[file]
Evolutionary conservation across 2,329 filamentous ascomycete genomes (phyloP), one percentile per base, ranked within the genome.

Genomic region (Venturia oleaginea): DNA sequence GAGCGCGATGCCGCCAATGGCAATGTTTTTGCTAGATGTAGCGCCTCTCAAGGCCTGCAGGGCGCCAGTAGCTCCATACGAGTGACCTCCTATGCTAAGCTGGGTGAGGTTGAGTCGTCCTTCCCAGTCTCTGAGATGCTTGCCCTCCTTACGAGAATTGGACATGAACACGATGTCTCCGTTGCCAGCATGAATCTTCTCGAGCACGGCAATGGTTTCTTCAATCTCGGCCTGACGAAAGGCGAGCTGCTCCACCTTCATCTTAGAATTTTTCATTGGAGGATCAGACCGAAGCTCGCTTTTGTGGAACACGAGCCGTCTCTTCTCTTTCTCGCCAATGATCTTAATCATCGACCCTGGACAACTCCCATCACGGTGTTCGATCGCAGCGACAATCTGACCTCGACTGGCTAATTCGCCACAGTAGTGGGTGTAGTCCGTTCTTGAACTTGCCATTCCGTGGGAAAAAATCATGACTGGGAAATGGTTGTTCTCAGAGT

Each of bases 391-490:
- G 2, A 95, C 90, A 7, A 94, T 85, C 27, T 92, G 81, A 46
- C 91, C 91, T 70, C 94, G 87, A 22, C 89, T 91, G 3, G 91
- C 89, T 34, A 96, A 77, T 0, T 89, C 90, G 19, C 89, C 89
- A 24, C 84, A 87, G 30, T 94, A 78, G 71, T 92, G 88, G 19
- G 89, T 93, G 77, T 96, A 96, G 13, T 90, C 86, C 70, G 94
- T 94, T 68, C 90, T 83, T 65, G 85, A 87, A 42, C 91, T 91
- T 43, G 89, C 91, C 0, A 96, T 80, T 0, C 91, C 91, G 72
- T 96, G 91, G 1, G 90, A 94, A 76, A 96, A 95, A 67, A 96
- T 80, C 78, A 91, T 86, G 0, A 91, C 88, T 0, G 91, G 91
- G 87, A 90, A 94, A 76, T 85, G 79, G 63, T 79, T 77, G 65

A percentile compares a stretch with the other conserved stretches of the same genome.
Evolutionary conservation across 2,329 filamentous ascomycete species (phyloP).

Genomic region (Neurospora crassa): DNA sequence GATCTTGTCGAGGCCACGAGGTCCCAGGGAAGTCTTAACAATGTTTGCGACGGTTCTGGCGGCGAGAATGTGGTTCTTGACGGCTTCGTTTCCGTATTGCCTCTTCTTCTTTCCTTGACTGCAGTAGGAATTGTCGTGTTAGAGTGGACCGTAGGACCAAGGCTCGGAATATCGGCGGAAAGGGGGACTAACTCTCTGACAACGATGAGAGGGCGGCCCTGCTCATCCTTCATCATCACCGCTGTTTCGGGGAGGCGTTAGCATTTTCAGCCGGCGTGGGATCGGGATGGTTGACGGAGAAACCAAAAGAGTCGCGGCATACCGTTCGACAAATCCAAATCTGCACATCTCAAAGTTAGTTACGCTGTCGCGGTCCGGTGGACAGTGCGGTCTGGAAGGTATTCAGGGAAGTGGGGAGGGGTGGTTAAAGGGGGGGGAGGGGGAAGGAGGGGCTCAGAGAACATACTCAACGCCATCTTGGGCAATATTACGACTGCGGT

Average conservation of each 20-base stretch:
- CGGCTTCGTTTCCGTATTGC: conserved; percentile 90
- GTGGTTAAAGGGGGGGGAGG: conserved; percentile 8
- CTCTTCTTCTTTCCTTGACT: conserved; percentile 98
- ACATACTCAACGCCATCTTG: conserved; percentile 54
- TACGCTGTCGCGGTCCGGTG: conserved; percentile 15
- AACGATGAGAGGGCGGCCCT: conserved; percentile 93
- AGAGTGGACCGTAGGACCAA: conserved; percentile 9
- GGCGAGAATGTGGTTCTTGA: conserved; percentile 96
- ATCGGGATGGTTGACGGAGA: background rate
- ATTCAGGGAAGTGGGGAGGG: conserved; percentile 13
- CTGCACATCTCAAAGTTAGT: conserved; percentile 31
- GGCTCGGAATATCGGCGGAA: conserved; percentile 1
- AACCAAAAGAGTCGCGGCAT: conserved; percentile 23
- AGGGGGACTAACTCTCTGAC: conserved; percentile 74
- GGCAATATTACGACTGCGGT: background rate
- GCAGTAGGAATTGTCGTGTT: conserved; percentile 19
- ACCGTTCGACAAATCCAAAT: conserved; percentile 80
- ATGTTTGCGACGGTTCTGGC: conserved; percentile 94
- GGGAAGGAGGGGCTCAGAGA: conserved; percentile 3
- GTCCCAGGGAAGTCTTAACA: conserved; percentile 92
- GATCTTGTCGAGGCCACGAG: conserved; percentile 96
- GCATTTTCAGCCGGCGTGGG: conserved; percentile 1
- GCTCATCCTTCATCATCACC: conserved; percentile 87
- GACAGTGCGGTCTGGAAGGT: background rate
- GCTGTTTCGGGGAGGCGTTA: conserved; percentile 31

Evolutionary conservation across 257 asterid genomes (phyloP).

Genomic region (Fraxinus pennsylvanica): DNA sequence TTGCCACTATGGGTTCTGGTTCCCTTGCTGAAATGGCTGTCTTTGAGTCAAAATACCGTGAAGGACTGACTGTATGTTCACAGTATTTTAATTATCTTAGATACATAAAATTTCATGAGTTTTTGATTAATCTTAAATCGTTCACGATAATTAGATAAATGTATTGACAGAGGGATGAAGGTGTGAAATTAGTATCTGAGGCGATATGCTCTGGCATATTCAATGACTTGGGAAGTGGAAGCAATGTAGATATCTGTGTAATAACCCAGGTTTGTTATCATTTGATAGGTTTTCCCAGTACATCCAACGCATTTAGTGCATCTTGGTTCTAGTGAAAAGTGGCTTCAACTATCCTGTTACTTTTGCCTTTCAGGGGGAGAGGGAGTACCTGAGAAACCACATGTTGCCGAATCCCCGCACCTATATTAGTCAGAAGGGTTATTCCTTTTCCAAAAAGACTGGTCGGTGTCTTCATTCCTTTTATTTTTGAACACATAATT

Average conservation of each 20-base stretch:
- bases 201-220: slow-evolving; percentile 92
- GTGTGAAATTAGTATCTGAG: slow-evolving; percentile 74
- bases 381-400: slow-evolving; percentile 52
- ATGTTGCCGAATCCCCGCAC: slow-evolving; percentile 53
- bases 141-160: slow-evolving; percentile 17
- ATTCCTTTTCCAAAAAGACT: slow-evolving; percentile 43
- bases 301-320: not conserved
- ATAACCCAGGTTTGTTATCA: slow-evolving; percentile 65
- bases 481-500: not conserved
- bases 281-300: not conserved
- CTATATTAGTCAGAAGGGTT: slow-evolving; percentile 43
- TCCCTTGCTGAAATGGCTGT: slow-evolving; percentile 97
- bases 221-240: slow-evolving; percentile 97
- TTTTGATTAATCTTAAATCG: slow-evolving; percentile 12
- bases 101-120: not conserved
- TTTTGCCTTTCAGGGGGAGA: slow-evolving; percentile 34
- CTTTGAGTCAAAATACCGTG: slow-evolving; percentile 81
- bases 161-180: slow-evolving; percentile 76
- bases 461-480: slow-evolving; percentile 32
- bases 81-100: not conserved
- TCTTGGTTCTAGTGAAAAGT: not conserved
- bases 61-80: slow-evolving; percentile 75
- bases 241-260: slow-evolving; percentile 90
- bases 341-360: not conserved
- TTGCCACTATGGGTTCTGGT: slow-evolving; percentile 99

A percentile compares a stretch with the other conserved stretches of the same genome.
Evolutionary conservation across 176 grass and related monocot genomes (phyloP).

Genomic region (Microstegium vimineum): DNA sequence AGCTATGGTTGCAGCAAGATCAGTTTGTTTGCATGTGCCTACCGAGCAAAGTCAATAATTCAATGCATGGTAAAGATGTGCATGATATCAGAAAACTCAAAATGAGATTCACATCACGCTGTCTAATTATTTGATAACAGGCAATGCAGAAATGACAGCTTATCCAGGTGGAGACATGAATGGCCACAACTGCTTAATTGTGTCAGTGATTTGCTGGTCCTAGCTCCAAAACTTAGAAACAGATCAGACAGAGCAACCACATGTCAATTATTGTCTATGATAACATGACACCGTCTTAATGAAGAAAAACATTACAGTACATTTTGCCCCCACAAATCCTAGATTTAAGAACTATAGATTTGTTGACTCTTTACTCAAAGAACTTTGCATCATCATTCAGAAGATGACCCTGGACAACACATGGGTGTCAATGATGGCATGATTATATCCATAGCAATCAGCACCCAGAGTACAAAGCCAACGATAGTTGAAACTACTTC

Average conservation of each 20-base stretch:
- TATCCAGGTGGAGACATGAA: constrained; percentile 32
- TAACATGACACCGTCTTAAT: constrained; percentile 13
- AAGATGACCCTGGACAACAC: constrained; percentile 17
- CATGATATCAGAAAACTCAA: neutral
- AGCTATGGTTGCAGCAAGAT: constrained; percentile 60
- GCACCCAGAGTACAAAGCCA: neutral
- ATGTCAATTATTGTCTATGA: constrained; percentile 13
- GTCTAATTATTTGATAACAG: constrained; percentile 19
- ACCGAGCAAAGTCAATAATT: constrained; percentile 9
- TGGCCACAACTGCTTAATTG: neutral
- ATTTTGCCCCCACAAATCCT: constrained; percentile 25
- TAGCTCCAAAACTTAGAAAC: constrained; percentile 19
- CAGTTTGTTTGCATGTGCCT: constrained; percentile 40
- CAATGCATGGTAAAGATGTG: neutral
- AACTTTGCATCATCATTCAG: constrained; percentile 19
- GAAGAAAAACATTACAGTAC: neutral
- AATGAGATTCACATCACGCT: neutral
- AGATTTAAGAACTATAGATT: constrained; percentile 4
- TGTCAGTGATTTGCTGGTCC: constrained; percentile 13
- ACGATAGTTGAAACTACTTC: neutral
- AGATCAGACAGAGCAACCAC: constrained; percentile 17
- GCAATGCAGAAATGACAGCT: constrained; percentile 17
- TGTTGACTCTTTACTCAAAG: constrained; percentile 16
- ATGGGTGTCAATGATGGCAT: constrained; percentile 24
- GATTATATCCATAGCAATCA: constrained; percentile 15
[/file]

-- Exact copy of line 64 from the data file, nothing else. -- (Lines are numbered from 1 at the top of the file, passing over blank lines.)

- bases 461-480: slow-evolving; percentile 32